I've been debating Paul at Lifelike Pundits about the legal rights of Gitmo detainees, addressed here in detail last Sunday. On June 13th, Paul asserted:
Generally speaking, the Quirin case, Guantanamo, the Tokyo trials against Japanese Generals and even Nuremburg are problematic for one reason .. [they] only apply to the losers of a war. The winners get off.His June 20th follow-up said:
The only two cases (http://news.bbc.co.uk/2/hi/americas/6720315.stm) to come out to military commissions were thrown out because the men were found by the CSRT to be ‘enemy combatants’, not ‘illegal enemy combatants’.My response:
No appeals court has been established for the government to appeal to. http://www.washingtonpost.com/wp-dyn/content/article/2007/06/06/AR2007060602302.html
Therefore, the commissions aren’t being used, if only because there are no ‘illegal enemy combatants’ at Guantanamo, according to the CSRTs.
Also, your suggestion that the men at Guantanamo face the same procedures and have the same rights as U.S. soldiers is incorrect.
Even if it was, the question is properly stated "why isn’t it good enough for men accused of membership in Al Qaeda".
I’ve said it before, I’ll say it again. Several men have been released who aren’t, and never were, members of Al Queda. They weren’t illegal, enemies, or combatants. Oh for three.
- It is not true that the laws of war apply only (or even unfairly) to the losing side. Contrary to your claim, the laws of war aren't based on "victor's justice," they're founded on reciprocity and reprisal--and few rights for habitual violators. See Hugo Grotius, "De jure belli et pacis," Book II, Chapter 11 (mutual obligations), Book II, Chapter 3 (reprisals), Book II, Chapter 20, Section XL (pirates) (1625). In particular, an important incentive for belligerents to be just is to encourage their enemy to do so as well; and when a war crime is committed, the punishment can include "acts of retaliation in the form of conduct which would otherwise be unlawful, resorted to by one belligerent against enemy personnel or property for acts of warfare committed by the other belligerent in violation of the law of war, for the purpose of enforcing future compliance with the recognized rules of civilized warfare."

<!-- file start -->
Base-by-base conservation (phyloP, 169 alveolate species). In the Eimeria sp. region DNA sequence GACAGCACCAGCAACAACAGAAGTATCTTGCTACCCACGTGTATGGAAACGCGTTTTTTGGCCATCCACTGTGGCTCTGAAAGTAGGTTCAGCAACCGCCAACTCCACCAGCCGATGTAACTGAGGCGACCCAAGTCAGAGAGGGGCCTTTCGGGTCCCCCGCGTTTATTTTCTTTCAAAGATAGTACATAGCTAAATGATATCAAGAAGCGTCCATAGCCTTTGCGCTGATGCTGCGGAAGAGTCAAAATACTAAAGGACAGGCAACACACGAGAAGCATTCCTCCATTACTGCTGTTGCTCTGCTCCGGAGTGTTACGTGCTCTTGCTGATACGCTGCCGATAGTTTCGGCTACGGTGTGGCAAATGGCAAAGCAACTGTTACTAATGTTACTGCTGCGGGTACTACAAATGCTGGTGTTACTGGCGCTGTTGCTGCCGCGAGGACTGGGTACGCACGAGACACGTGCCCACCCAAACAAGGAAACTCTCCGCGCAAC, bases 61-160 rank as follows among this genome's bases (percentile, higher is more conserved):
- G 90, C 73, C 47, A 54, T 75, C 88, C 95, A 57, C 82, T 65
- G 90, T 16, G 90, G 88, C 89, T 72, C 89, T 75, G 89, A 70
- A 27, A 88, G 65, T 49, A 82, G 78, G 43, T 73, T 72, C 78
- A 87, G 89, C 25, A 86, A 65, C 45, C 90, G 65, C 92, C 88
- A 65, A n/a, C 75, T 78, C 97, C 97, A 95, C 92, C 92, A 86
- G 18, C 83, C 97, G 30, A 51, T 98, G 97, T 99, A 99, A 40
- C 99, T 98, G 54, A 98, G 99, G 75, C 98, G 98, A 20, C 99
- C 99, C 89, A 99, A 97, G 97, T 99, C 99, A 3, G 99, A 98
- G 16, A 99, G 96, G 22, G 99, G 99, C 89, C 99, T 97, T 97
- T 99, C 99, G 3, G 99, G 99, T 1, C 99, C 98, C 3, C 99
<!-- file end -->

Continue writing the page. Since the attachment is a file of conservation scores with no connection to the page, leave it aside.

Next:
Consider five examples: Germany, Japan and the United States in World War II, and the U.S. and North Vietnam in the Vietnam war. The first two lost, as did the fourth, yet they treated captives quite differently. With some horrifying exceptions, the Nazis treated American and British on the battlefield and as POWs humanely, as did America with German POWs. The mistreatment of allied POWs by the Japanese is well documented.
Of course, the Nazis had no aversion to genocide and did not treat Soviet captives similarly. But Germany and America chose to encourage their enemy to be similarly scrupulous.
In Vietnam, the U.S. respected POW rights, extending them even to Viet Cong "irregulars". The North Vietnamese, by contrast, chose not to honor the treaty, and tortured and otherwise mistreated American and Australian captives. During that war, the NVA and VC routinely used, hid among and killed civilians; the U.S. prosecuted and convicted Lt. Calley for war crimes.
The common thread isn't victory--it's decency. Saddam wasn't decent. Now, the Gitmo detainees are healthier than when captured, while the terrorists torture and behead soldiers and civilians, deliberately murdering unarmed innocents. 16th-century jurist Alberico Gentili said: "Pirates are common enemies, and they are attacked with impunity by all, because they are without the pale of the law. They are scorners of the law of nations; hence they find no protection in that law." Terrorists are today's pirates; our behavior toward captives is neither victors justice nor revenge.
- As you say, the two Commission rulings referenced in the BBC article were decided on a narrow technicality: the two detainees were designated "enemy combatants" but not "unlawful enemy combatants," thus depriving the Military Commission of jurisdiction under MCA Section 948d(b). Contrary to your suggestion, the Commissions did not decide "there are no ‘illegal enemy combatants’ at Guantanamo"--if for no other reason than both Commissions could consider only the detainees before them (your implication that a Commission could go beyond an individual case actually would deny due process). In any event, the two detainees can be re-charged, thereby curing the defect.